A new study released by the Georgia Public Policy Foundation and the Friedman Foundation for Educational Choice reveals high-school dropouts are costing Georgia taxpayers billions of dollars.
The high costs of incarceration, Medicaid, and other government programs mean the dropouts from Georgia’s class of 2007 will cost taxpayers $4.8 billion over their lifetimes, the study reports.
“The costs of having high school dropouts are tremendous,” said Kelly McCutcheon, president of the Georgia Public Policy Foundation, a think tank based in Atlanta. “It is a critical, long-term problem with Georgia.”
The study reveals Georgia’s high school graduation rate is only 65 percent.
According to the study, titled, “The Economic and Fiscal Costs of Failing to Reform K-12 Education in Georgia,” each new class of dropouts will cost taxpayers $95 million per year for the rest of their lives.
In addition, the study indicated, high school dropouts are more likely to end up in prison, have higher rates of substance abuse and addiction, rely on more government assistance, and have a higher percentage of children out of wedlock than their peers who graduate from high school.
For McCutcheon these results make two things blatantly clear about Georgia’s educational system.
“One, we do not do well compared to other states. We are toward the bottom,” he said. “And, two, we are not anywhere we need to be.”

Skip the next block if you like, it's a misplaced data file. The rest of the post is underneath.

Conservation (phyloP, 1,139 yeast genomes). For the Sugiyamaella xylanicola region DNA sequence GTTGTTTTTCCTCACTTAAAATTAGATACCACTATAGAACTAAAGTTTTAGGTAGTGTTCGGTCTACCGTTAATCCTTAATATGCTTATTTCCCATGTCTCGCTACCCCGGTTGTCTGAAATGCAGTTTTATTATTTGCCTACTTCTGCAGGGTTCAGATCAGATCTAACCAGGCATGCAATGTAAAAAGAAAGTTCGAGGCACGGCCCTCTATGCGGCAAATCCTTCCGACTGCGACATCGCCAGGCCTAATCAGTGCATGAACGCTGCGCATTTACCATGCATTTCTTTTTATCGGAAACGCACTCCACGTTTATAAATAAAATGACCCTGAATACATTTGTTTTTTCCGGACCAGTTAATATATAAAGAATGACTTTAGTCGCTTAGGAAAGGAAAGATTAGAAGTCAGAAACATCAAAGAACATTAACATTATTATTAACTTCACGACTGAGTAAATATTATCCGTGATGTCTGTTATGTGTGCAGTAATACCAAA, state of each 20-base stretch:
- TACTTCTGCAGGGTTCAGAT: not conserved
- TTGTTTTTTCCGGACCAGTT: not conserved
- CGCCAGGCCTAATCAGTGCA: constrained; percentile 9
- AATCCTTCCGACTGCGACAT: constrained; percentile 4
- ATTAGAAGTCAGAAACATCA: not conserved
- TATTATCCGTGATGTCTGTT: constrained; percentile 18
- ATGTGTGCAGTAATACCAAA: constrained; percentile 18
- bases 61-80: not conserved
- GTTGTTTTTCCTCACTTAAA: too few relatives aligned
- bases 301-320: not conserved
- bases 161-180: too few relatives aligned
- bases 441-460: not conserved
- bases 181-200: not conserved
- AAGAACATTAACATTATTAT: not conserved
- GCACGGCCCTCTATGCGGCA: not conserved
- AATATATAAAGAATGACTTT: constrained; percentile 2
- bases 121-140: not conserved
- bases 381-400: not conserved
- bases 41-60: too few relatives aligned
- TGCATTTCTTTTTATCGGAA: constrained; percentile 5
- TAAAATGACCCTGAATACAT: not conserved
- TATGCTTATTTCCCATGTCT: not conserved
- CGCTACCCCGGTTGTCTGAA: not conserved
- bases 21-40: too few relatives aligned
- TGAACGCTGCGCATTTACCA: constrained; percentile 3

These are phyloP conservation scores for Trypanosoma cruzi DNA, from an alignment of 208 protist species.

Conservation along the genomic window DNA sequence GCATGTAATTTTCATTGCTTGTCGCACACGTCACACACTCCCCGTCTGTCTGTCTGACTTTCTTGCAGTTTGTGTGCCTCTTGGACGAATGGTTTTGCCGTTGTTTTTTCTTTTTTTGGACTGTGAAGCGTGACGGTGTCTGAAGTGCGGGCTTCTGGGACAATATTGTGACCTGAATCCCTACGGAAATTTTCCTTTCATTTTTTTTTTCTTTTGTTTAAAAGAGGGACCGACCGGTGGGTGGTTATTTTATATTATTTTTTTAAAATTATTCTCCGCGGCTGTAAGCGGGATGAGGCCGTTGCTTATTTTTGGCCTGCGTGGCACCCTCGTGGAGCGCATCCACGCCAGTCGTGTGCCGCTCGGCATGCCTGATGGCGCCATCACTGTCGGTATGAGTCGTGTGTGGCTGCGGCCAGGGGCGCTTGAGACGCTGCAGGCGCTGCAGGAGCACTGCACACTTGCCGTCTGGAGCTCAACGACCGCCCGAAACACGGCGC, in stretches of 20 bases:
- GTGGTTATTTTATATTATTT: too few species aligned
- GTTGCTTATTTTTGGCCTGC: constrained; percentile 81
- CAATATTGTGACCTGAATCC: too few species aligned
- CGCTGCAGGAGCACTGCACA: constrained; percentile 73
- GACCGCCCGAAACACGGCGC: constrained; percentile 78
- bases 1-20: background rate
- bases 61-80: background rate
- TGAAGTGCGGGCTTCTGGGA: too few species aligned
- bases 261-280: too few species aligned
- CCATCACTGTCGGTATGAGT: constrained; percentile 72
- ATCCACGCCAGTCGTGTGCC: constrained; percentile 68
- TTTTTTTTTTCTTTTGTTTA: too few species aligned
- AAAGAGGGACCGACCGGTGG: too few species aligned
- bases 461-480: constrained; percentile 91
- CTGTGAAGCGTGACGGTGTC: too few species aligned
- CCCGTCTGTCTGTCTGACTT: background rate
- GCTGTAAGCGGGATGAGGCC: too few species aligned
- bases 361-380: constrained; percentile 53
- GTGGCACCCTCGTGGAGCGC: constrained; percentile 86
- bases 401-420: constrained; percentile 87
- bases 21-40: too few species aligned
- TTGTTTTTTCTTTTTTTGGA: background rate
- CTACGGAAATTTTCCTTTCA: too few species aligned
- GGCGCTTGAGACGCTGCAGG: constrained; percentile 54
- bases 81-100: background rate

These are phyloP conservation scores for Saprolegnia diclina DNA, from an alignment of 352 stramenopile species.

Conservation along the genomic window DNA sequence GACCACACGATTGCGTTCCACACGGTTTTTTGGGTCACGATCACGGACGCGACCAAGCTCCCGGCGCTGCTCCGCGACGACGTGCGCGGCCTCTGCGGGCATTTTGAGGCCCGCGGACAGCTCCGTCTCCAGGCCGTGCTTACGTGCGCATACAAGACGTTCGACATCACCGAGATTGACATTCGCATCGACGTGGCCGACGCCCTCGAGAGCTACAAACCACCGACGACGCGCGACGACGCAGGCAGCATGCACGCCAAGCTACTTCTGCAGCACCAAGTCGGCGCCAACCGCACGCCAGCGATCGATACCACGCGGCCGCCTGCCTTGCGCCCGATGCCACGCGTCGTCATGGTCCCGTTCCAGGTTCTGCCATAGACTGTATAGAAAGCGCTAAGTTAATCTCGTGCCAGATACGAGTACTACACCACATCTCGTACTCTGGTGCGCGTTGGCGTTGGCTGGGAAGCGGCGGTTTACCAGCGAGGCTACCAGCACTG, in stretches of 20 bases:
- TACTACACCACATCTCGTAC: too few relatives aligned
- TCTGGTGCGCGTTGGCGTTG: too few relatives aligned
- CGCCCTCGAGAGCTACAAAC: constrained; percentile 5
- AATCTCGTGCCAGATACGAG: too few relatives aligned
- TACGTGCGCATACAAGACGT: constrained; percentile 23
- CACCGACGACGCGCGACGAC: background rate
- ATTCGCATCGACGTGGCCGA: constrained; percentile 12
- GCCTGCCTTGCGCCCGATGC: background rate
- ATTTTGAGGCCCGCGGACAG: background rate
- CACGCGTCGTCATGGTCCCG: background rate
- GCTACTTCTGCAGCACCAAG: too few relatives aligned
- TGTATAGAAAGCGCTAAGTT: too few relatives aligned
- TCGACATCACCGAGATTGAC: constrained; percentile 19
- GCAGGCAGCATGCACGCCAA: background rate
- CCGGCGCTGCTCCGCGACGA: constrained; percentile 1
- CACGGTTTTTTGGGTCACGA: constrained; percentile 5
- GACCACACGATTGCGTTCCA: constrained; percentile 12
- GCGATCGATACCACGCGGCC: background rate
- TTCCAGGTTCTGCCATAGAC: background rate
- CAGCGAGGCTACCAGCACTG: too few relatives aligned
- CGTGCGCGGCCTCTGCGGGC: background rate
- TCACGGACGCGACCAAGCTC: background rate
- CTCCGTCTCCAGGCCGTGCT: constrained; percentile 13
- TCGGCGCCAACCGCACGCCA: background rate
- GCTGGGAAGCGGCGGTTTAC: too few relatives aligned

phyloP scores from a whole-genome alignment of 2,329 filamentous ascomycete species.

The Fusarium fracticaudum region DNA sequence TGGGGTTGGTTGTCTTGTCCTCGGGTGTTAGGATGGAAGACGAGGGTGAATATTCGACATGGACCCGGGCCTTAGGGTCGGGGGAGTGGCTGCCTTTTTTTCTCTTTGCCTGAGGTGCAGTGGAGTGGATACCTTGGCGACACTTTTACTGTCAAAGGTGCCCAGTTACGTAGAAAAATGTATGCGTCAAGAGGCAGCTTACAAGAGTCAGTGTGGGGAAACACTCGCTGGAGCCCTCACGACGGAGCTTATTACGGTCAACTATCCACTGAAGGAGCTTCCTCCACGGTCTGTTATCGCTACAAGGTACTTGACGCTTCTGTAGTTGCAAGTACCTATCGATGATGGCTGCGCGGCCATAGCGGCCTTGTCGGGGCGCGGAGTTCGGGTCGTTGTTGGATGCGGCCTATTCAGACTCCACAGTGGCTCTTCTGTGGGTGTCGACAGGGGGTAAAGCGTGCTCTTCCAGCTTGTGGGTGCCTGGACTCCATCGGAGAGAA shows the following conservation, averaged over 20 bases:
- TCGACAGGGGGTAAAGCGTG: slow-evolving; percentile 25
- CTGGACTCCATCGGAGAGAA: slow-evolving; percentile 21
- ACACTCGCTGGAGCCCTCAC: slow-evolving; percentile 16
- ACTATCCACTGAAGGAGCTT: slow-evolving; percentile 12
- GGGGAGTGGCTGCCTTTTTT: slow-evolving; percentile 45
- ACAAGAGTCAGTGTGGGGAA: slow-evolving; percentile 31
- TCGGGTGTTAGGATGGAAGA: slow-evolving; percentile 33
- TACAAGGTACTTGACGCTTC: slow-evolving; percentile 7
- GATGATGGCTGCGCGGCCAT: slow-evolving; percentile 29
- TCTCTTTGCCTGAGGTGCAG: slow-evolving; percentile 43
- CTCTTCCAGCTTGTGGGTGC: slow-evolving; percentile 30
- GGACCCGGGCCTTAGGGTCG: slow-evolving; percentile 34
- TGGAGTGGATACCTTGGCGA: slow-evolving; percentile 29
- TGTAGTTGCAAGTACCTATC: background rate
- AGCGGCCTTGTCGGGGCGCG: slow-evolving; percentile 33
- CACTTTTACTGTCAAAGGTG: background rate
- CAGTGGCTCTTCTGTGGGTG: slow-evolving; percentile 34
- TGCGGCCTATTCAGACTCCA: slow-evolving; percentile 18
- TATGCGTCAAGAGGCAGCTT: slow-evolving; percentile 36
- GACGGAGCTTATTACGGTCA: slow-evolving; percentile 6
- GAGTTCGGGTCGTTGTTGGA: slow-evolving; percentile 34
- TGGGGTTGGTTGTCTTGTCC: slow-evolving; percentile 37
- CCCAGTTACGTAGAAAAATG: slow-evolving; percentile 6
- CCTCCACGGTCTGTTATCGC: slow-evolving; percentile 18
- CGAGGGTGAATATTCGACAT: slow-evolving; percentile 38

One bright spot in Georgia’s educational landscape, however, is its attitude toward school choice, says Paul DiPerna, the Friedman Foundation’s research director.
“Among a handful of other states, Georgia continues to be a major leader for advancing school choice reforms,” DiPerna said.
DiPerna also said the state’s two relatively new school choice programs have been well received by both parents and students.
The three-year-old Special Needs Scholarship provides scholarships to private schools for special-needs students whose parents are unhappy with their assigned Georgia public schools, and the Tax Credits for Student Scholarship Organizations program, which began operating this academic year, provides income-tax credits to individuals and corporations for donating money to student scholarship organizations. So far, that policy has raised more than $8.3 million.
While Georgia’s school choice forecast is promising, McCutcheon said it has been, and still is, an incremental process.
“We have moved slowly and deliberately, steadily moving toward more choice in education,” he said. “Our hope is to continue down that path, to continue to provide opportunities for online education and more school choice for a larger segment of the population.”
Elisha Maldonado ([email protected]) writes from California.